And so 9/11 has a special meaning in terms of redemption or repentance, the other dual element of Shabbat Shuva. So this concept of repentance goes hand in hand with the pursuit of chesed, a Hebrew word for the love of humanity. And in 2001, our laboratory began making new vaccines for the world’s poorest people, leading to some of the first vaccines for diseases you don’t think about a lot, such as hookworm infection, and schistosomiasis. And now these vaccines are in clinical trials in Africa and Brazil.
These two parasitic infections affect hundreds of millions of people who live in extreme poverty and are referred to as “Neglected Tropical Diseases,” a term I helped coin in the early 2000s. And that actually was partly inspired by Elie Wiesel, who in the 1980s, he famously said “The opposite of love is not hate, but it’s indifference, it’s neglect. And the opposite of love is not death, it’s indifference and neglect.” So that also was an inspiration for my work.
And so when our group relocated to the Texas Medical Center in 2011, we expanded our portfolio of Neglected Tropical Disease vaccines, including one for Chagas Disease, now affecting millions of people living in poverty in the Americas.
But then I was introduced to a virology research group at the New York Blood Center by a friend and colleague, an Israeli scientist, Sarah Lustigman. And Sarah and I have worked together for many years. And she explained how they were doing interesting work on coronavirus and coronaviruses. And to paraphrase, “Like your Neglected Tropical Diseases, nobody cares all that much about coronaviruses.”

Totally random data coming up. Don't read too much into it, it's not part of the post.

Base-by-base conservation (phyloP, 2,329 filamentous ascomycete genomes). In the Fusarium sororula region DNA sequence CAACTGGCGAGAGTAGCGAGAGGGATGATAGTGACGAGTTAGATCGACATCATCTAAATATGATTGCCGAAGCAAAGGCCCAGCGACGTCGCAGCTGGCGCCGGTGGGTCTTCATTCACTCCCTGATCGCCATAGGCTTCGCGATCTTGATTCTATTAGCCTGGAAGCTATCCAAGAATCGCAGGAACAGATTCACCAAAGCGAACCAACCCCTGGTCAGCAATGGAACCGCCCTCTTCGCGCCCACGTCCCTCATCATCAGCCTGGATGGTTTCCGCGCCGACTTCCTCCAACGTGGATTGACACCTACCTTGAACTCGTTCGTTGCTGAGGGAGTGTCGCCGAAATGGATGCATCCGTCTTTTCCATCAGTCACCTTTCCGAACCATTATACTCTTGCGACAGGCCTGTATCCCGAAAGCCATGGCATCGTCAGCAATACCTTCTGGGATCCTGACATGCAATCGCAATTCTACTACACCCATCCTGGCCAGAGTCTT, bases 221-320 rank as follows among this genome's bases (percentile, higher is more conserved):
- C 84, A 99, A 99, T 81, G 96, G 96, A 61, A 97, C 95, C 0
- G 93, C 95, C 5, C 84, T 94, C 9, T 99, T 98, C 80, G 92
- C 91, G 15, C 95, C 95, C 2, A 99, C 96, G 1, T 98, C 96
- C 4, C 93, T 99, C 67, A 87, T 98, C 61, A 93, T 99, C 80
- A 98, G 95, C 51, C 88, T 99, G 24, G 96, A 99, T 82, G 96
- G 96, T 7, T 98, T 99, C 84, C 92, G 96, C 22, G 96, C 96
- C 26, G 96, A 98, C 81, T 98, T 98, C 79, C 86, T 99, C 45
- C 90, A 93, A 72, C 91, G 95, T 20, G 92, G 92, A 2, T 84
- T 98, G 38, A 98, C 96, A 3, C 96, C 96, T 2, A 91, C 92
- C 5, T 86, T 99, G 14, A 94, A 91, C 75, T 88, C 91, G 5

But this was after SARS, severe acute respiratory syndrome emerged in 2001. So our Texas Children’s Center for Vaccine Development, which is now co-headed by myself and my science partner for the last 20 years, Dr. Maria Elena Bottazzi, began making vaccines for SARS and MERS, so that when the COVID-19 virus sequence came online at the beginning of 2020, we were able to redirect our program. And now this low-cost vaccine that we’ve developed is being released for emergency use in India, and making 100 million doses a month. And now we’re making the Halal version, in collaboration with the Indonesians, to vaccinate the world’s largest Muslim countries, including Indonesia and of course, the OIC countries, the Organization of the Islamic Conference countries, in North Africa. And so we’re hoping our vaccine will be used across the African continent.
It was my cousin Rabbi Phil Lazowski who taught me the concept of tikkun olam, or repairing the world, which has helped me to redouble our scientific pursuits towards humanitarian goals. Phil is now 91, he’s the rabbi emeritus of Beth Hillel Synagogue in Bloomfield, Connecticut, and Temple Emanuel in West Hartford, Connecticut, where I grew up. He also served for six decades as the chaplain for the Hartford Police Department.